The Bug at Volkswagen: Lessons in Co-Determination, Ownership, and Board Structure
Journal of Applied Corporate Finance, Vol. 27, No. 4, 2015
10 Pages Posted: 26 Feb 2016 Last revised: 8 Feb 2019
Date Written: November 25, 2015
Although the primary cause of the emissions scandal at Volkswagen appears to have been misfeasance and malfeasance on a corporate-wide scale, we argue that such a problematic culture existed at Volkswagen because of the composition of the board itself in combination with the unique governance structure known as “co-determination,” that defines many German companies, including VW. There are three major problems from a corporate governance standpoint with the Volkswagen board. First, is the interest-conflicting nature of the dual-class stock held by the dominant shareholding Porsche and Piech families. Second, is the presence of a government as a major shareholder. And third is the organization of its characteristically German “two-tier” board around the principle of co-determination, which mandated significant labor representation. We argue that each of these elements of the VW ownership and governance structure contributed in varying degrees to the board failure of oversight that led to the management decision to evade emissions regulations.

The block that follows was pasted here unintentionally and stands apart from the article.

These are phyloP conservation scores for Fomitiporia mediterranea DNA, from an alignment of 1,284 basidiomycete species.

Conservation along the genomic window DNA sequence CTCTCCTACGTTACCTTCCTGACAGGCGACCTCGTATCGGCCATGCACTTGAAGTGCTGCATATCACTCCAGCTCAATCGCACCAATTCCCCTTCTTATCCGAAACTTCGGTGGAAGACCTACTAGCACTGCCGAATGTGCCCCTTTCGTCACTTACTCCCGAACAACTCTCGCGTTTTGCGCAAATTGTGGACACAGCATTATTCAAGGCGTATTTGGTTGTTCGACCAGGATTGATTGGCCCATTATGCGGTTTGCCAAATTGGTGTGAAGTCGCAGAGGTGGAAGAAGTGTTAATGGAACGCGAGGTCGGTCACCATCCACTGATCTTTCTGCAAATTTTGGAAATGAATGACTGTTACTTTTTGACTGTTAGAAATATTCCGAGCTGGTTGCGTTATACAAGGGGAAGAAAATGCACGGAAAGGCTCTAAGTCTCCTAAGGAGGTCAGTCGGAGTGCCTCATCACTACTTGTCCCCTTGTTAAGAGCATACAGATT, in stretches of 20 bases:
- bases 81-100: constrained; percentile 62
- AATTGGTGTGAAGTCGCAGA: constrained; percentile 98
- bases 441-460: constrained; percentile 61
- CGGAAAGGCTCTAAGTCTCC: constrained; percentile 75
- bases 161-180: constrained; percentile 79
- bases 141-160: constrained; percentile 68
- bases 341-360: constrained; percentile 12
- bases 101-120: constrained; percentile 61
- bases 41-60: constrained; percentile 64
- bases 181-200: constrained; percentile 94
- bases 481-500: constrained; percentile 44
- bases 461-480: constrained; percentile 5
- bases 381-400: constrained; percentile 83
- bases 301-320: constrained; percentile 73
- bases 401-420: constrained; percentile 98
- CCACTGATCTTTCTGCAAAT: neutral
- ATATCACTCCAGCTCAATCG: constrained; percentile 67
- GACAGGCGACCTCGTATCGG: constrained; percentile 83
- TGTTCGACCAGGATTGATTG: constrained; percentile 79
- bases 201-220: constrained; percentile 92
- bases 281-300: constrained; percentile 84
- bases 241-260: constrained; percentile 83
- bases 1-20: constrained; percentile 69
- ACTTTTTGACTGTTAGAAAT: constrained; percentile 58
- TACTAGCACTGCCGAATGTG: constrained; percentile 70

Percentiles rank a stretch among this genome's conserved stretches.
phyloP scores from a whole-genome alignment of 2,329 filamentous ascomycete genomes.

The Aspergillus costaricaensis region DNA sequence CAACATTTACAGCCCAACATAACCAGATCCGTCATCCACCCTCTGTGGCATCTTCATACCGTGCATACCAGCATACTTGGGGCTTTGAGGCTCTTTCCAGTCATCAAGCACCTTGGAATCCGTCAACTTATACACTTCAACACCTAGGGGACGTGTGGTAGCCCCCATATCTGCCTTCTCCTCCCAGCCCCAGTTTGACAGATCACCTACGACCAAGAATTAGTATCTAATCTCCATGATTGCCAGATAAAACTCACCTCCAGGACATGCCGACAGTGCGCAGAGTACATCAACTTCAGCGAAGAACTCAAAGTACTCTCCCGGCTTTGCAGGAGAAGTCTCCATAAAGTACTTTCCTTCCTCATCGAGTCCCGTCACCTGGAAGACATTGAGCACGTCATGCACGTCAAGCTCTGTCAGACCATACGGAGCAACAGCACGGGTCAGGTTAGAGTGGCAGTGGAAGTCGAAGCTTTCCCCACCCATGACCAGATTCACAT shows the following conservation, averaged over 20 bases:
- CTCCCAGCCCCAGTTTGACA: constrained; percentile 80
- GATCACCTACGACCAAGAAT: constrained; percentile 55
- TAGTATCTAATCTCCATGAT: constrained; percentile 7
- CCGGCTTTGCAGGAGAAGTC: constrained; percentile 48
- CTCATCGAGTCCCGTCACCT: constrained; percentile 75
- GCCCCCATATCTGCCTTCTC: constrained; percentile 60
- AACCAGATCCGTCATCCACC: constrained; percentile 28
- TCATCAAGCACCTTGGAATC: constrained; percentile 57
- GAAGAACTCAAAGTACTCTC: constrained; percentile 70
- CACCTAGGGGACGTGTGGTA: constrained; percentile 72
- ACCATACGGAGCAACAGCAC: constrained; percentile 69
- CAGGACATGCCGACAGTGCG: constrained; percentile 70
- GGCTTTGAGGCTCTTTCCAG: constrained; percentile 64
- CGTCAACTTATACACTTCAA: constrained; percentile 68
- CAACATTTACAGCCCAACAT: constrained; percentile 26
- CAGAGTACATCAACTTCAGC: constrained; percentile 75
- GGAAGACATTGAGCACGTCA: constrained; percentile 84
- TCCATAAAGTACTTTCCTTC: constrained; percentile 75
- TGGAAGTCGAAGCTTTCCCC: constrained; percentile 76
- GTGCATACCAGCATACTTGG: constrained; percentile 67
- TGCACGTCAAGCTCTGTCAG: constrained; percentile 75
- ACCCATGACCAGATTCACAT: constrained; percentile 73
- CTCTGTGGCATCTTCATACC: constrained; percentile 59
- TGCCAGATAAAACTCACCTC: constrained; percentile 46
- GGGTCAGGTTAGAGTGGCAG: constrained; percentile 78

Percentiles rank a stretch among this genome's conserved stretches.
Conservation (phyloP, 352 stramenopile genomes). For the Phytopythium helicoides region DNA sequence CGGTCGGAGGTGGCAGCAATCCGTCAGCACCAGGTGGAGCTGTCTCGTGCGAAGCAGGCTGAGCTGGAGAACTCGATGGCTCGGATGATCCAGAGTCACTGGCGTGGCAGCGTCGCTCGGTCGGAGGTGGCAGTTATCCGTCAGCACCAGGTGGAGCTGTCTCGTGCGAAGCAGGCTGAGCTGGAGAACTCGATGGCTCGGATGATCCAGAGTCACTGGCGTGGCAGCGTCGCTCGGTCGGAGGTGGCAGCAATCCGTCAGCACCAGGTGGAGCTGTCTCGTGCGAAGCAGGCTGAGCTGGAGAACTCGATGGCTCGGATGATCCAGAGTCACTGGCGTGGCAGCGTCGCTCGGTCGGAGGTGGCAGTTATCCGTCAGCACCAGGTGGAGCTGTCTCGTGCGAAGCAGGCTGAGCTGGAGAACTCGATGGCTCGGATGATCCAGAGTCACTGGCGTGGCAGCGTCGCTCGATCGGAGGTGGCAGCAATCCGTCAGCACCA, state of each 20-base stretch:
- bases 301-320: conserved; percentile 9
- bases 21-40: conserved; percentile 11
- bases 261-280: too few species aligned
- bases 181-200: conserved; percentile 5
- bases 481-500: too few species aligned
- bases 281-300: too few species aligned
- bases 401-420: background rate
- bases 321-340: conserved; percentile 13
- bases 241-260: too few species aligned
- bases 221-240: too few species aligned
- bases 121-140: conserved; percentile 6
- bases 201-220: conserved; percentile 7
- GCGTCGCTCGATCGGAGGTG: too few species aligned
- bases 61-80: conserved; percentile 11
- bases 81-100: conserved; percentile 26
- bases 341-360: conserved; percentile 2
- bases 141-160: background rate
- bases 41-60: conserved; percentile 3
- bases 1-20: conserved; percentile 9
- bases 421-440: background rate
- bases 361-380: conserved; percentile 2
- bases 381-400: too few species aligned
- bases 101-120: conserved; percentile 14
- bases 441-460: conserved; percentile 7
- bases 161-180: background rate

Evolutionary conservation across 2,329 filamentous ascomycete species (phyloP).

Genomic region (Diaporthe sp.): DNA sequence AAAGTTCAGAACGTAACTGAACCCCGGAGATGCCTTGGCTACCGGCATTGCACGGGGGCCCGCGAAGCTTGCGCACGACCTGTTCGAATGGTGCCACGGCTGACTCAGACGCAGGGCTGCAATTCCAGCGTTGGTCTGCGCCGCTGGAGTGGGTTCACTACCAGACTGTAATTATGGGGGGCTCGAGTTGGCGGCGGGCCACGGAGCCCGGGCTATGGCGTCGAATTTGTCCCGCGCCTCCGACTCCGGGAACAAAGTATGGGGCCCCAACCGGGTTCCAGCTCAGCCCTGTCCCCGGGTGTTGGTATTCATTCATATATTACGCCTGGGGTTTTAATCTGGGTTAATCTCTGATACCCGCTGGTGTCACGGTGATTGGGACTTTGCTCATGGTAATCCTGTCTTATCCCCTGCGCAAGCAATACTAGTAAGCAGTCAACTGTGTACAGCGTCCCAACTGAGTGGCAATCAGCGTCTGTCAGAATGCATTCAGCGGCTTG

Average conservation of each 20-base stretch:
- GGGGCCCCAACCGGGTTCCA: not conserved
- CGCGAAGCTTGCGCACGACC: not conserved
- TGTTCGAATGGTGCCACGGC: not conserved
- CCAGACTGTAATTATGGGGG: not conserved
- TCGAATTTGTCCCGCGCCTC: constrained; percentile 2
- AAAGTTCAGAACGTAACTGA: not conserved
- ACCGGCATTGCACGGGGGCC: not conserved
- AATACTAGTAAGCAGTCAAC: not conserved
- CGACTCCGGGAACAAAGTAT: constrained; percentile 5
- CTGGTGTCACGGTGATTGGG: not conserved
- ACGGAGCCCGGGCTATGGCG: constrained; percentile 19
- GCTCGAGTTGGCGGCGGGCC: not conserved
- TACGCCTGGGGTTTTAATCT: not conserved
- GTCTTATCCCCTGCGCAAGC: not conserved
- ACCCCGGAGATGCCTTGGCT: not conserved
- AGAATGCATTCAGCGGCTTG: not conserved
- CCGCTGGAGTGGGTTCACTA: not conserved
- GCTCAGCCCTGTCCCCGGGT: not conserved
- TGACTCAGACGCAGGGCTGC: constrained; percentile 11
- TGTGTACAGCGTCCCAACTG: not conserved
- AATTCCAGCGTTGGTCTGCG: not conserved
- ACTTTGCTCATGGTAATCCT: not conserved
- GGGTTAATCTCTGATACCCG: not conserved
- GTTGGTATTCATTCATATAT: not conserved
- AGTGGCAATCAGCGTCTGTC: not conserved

Keywords: co-determination, dual class stock; government equity ownership
JEL Classification: CMBO
Suggested Citation: Suggested Citation